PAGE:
New York, Paris, Milan and London fashion weeks set trends not just with respect to what we’ll wear in the coming season but also beauty. While asymmetrical silhouettes, the revival of the punk ‘70s and intricate embellishments seem to be all the rage in fashion lately, these influences are also making their presence felt in runway beauty. After all, complementing make-up brings out the true essence of any collection being showcased. Without bedazzled eyes, dramatic blush draping, statement lips and feathered brows, a fashion show would be incomplete.
The Essence of Runway Make-up
Featuring bold, outlandish and unconventional elements, runway make-up is that kid in class who everyone aspires to emulate but is afraid to be. Romero Jennings, Director of makeup at M.A.C Cosmetics, explains, “Runway make-up usually consists of visible elements that can be seen as soon as the model hits the catwalk. It can range anywhere from natural, undetectable to a multi-layered creative look.” Bleached eyebrows at Off-White’s show at the A/W Paris Fashion Week this year and bizarre animal prosthetics at Collina Strada’s F/W New York Fashion Week show are shining examples of runway make-up at its best. “Unlike your everyday make-up, which features subtle elements such as a flush of colour or neutral lips, runway make-up is the embodiment of the atypical,” elaborates Gregoris Pyrpylis, creative director at Hermès Beauty. He adds that the creation of runway make-up depends entirely on the lighting used during the show, which isn’t the case with your usual make-up. Designed to add a finishing touch to the catwalk fashion, runway make-up pushes the boundaries of beauty as we see it.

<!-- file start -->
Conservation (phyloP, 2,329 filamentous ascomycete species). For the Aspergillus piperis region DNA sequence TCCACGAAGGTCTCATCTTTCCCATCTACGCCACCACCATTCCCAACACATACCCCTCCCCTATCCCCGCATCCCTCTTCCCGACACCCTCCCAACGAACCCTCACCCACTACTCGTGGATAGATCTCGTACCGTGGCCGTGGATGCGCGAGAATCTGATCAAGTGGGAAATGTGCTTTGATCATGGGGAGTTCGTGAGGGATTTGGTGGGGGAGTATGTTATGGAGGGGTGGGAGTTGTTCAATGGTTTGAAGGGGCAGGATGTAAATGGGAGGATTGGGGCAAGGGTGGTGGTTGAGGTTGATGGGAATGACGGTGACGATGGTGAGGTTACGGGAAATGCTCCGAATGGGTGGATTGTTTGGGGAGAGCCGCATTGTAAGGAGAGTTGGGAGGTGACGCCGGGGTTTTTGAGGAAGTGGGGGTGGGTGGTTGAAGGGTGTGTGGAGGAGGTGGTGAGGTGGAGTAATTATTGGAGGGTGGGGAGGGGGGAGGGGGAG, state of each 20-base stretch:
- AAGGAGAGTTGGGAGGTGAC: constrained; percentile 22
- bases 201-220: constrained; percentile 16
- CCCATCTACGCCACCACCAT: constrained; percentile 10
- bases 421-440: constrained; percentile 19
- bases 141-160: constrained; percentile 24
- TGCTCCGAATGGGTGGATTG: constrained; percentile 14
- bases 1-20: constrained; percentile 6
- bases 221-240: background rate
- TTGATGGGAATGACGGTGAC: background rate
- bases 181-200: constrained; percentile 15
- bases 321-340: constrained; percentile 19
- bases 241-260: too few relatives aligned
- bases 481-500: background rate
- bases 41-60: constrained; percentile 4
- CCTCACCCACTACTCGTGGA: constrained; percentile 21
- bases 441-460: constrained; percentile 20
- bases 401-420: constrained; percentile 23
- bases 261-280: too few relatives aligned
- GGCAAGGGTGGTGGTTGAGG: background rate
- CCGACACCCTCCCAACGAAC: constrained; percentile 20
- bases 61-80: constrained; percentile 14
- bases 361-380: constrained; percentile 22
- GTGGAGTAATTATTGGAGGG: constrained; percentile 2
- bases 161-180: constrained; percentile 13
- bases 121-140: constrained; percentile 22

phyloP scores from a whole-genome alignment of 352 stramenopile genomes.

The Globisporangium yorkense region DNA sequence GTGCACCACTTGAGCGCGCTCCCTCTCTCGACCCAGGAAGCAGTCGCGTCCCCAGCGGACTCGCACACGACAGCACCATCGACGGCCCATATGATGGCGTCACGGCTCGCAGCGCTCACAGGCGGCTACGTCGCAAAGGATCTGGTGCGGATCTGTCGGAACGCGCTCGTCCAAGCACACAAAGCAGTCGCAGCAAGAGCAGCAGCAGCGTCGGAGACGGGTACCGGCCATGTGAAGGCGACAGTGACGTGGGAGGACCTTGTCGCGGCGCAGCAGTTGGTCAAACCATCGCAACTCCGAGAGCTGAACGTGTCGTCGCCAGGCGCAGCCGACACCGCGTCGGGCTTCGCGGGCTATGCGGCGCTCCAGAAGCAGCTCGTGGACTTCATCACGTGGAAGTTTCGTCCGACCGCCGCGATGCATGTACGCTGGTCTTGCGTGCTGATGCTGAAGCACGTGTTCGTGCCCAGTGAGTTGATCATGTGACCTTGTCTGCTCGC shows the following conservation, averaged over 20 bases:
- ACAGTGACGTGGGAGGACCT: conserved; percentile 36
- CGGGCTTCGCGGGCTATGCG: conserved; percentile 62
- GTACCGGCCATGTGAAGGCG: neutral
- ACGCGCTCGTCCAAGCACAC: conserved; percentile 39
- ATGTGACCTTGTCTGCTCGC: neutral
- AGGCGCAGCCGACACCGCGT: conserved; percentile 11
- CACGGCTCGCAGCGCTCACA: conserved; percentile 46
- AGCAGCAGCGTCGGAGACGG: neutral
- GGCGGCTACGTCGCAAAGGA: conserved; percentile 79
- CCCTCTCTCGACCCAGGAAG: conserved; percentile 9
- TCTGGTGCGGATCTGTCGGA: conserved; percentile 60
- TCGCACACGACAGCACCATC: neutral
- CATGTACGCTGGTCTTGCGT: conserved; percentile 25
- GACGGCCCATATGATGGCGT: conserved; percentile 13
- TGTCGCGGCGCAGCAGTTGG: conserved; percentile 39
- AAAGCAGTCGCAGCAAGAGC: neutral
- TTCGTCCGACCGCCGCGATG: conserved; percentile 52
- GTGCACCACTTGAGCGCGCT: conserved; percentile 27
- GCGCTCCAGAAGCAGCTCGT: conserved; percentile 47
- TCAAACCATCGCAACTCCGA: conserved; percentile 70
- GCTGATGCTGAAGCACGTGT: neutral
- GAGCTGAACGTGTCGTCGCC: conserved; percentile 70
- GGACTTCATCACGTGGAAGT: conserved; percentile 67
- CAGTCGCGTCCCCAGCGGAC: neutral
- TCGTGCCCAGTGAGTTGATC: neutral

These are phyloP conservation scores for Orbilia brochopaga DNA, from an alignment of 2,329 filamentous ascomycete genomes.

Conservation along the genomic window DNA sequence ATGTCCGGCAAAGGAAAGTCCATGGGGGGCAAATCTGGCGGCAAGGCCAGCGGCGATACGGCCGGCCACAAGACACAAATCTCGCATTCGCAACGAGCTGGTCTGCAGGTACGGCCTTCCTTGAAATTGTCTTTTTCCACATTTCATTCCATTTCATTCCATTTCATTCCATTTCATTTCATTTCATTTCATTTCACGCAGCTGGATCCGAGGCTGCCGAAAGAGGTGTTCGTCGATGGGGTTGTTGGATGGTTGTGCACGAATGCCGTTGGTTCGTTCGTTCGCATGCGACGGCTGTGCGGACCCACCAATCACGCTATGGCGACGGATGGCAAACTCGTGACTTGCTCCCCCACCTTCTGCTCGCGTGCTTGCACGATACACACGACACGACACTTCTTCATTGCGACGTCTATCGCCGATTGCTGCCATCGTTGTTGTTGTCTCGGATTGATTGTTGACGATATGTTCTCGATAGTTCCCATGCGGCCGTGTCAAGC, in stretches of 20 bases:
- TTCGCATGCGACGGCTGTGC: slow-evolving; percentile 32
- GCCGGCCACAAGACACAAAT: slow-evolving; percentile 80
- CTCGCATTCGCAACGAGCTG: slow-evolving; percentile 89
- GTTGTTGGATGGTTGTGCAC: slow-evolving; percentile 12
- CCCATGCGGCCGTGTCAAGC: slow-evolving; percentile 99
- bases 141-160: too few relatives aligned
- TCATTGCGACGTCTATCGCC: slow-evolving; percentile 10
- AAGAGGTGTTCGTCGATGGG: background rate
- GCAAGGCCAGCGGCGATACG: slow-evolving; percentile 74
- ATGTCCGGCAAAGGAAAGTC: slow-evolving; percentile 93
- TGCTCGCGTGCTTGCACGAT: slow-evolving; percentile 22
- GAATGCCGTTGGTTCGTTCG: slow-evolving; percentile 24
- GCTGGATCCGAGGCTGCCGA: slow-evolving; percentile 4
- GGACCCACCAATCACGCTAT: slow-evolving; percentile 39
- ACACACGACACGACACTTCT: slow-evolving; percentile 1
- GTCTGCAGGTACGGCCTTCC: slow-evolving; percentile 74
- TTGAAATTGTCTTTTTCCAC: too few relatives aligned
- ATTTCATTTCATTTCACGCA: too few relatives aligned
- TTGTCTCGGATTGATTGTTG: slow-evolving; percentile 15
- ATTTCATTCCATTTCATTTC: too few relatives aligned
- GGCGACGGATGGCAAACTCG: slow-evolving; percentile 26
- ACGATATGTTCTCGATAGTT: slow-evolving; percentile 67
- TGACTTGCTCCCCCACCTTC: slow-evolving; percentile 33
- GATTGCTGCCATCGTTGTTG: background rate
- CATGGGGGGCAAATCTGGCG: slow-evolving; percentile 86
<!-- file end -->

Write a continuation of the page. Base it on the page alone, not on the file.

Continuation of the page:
Beauty Mood Board
Creating magic on the runway is a collective effort, and the creative process involves many individuals that work together to fulfil and bring to life the designer’s vision. Pyrpylis says, “The make-up artist uses their own interpretation of the designer’s vision in order to bring it to life.” Jennings agrees, adding, “The entire creative process begins with direction from the designer and what inspires them.”from the designer to get a glimpse at all that they’ve imagined. “As a part of the creative process, we as artists take into cognisance every factor ranging from the colours of the collection, the textures used to create the clothes and the seasonality,” he says. Additionally, Jennings suggests that it’s important to consider the facial features of models walking the runway, the show lighting, and product innovation. Whilst conceptualising beauty looks for any fashion house, make-up artists are responsible for translating what the designer had initially dreamt of into reality.
Every fashion house is built on certain values which are pivotal to their process of storytelling through ensembles. Pyrpylis adds, “The ethos of the fashion house always comes through when all pieces of the puzzle fall into place. Right from the clothes, the silhouettes, the fabrics used, the concept of the show and the make-up and hair.” In order to ensure the ethos of the fashion house comes through in each and every beauty look created for it, Jennings emphasises the importance of conducting research to understand the beliefs that the house truly stands for. “Getting to breathe life into a longstanding vision that the designer has visualised is an electrifying feeling, especially when you see your art on the runway,” adds Jennings.
Before social media came into the picture, the runway solely dictated what the make-up trends for the season were going to be. Pyrpylis says, “Back in the day, after each fashion season was over, beauty editors would pick up a bunch of beauty trends which stood out and present them to the rest of the world to see.” If you’re a ‘90s kid, chances are you witnessed thin eyebrows taking centre stage along with frosted lids and brown lips. Even today, we see a barrage of beauty trends trickle down from the runway and take on a new form on the internet. Whether we’re talking about glitter-adorned eyebrows or dramatically draped blush, all these were born on the runways. “With the influence of runway make-up extending well beyond runways, it’s the driving force which empowers designers from fashion houses to weave a story worth telling,” Romero concludes.
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